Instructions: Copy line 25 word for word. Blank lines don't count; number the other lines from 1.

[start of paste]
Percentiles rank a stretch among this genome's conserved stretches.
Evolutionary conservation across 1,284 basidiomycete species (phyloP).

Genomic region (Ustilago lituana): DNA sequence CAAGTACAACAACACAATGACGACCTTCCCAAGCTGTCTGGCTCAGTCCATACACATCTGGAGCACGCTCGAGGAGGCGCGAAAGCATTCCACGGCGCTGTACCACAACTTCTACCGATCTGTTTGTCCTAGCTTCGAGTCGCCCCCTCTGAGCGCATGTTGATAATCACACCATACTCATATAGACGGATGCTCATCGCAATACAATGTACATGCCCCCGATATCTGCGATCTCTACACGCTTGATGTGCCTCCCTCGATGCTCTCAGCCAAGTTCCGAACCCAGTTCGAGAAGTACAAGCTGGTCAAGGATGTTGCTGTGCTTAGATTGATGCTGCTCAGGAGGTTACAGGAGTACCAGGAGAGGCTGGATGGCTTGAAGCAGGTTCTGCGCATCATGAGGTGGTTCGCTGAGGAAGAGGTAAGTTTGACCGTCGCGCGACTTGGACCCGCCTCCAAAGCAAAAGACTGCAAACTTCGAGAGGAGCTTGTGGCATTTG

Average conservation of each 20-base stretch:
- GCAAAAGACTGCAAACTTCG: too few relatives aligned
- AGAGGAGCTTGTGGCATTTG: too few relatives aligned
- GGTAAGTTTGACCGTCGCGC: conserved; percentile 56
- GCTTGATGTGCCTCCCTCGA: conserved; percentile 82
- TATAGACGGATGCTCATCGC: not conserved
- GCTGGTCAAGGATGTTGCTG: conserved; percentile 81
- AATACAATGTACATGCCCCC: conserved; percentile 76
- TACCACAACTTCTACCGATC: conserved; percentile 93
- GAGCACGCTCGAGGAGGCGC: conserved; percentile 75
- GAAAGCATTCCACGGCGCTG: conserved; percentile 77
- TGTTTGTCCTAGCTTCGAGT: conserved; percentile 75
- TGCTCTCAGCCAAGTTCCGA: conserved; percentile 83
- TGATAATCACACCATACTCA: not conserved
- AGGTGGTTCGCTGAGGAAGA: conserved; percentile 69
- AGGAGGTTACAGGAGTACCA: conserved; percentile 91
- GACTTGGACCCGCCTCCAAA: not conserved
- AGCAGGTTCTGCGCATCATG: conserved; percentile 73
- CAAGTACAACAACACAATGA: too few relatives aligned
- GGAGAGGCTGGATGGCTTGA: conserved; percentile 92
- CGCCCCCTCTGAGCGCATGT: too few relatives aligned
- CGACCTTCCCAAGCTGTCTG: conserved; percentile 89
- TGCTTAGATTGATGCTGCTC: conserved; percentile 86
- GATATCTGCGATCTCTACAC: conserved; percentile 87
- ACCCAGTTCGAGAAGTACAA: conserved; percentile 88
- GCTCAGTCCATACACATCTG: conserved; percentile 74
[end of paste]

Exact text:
- CGACCTTCCCAAGCTGTCTG: conserved; percentile 89